Alba Developments organised the online event last Thursday as part of the development of their planning permission bid for the 28.5-acre site north of Loanwath Road.
But many residents were unable to access the consultation, and those that could were left unsatisfied with the answers they received. Malor Park resident Beverley Robinson was able to obtain a transcript of her online chat with Alba representatives and shared it with the Annandale Observer.
In it she said: “Gretna does not require any more housing. The Hawthorns was started 30 years ago and it is still not finished. There is no employment here in Gretna, the school is not large enough for any more pupils, the doctor’s surgery cannot cope, the land in question floods during prolonged rain fall, there is a problem with water pressure and a problem with sewage.”
In the online proposals, Alba Developments described the former golf course as “overgrown and inaccessible.” But speaking earlier this week Beverley said: “It is not overgrown and it is not unused – there are cattle grazing on it as we speak! The farmer pays rent to Alba who claim they are responsible for keeping the land ‘in a tidy manner’ – the farmer is the one who does that and always has done. What they are trying to do here is totally wrong.”
Alba Developments had previously submitted a planning application to Dumfries and Galloway Council which received more than 20 formal letters of objection from residents. The application was eventually withdrawn after an official advised Alba to carry out community consultation.
Gretna residents have now accused Alba of trying to sneak the application through “under the radar”, and have joined forces to write to politicians expressing their concerns. A paper petition has already gathered more than 70 signatures, and the group hopes to set up an online version over the coming weeks.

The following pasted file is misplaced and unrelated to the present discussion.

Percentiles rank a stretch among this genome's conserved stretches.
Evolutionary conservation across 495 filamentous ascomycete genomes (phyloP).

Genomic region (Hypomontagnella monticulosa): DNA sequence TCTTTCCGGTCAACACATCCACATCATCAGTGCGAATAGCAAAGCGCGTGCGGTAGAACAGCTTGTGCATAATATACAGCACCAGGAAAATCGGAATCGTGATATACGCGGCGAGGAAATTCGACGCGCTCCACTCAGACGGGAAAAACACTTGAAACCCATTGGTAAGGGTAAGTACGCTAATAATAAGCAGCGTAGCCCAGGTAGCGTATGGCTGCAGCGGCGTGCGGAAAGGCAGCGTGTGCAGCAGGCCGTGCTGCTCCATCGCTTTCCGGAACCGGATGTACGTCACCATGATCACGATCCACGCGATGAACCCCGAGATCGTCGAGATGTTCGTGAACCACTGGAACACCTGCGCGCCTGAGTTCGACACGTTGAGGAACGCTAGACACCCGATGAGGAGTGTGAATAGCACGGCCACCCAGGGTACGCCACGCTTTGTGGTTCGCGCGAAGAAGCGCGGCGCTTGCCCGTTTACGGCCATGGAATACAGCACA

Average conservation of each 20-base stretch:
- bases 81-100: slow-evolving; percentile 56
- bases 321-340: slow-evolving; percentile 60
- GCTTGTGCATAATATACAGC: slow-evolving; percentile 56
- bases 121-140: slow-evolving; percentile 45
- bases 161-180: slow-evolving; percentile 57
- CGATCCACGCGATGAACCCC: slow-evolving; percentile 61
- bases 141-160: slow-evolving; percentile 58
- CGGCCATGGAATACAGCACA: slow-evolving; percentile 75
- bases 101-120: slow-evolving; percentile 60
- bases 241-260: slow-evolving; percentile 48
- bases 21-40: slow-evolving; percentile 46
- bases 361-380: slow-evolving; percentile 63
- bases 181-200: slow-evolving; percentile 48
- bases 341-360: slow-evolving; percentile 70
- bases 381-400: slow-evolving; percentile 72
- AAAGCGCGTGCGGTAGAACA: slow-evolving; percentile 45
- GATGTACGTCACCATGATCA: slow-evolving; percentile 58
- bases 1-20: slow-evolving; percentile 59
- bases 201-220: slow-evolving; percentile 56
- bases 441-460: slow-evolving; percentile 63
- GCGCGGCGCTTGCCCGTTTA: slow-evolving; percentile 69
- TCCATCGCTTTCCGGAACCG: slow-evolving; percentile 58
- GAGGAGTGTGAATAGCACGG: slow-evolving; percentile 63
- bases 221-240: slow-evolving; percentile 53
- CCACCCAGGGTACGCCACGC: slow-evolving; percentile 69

Dumfriesshire MP David Mundell took part in last Thursday’s consultation and described it as “totally unsatisfactory.” He said: “In my view the developers give the impression they are taking advantage of the Covid-19 changes to the planning system to bring this proposal forward with a minimum of fuss. There are serious issues the developer has to address which cannot be appropriately dealt with through an online consultation, which is designed for urgent matters during the current emergency.”
Constituency MSP Oliver Mundell agreed and said: “It’s easy to understand why local people fear those behind the plans are trying to railroad through this major development when the council are understandably focussed on the Covid-19 response. It is not possible to have the appropriate consultation just now or to hold a public meeting to discuss the significant implications of this development for Gretna. That view has been made loud and clear to the company and yet they have decided to carry on regardless. I believe councillors should send the plans back to the drawing board and make the developers properly engage with the community.”
Alba managing director Shane Tickelpenny said they have engaged with 22 people so far and added: “There has been a good level of support as well as some tough questions, as we would expect from such an engaged local community. All of that input is welcome and will make our submission all the stronger to ensure we deliver the kind of new homes needed in the area.
“I know some were concerned about the necessity for an online consultation due to the Covid-19 pandemic and that is why we have sent hard copies of all information and feedback forms to the community council and will do so for anyone who needs them. I am also happy to speak to any local person directly by phone about their concerns and we have extended our deadline for comments by a week to ensure everyone who wants to contribute is able to do so.”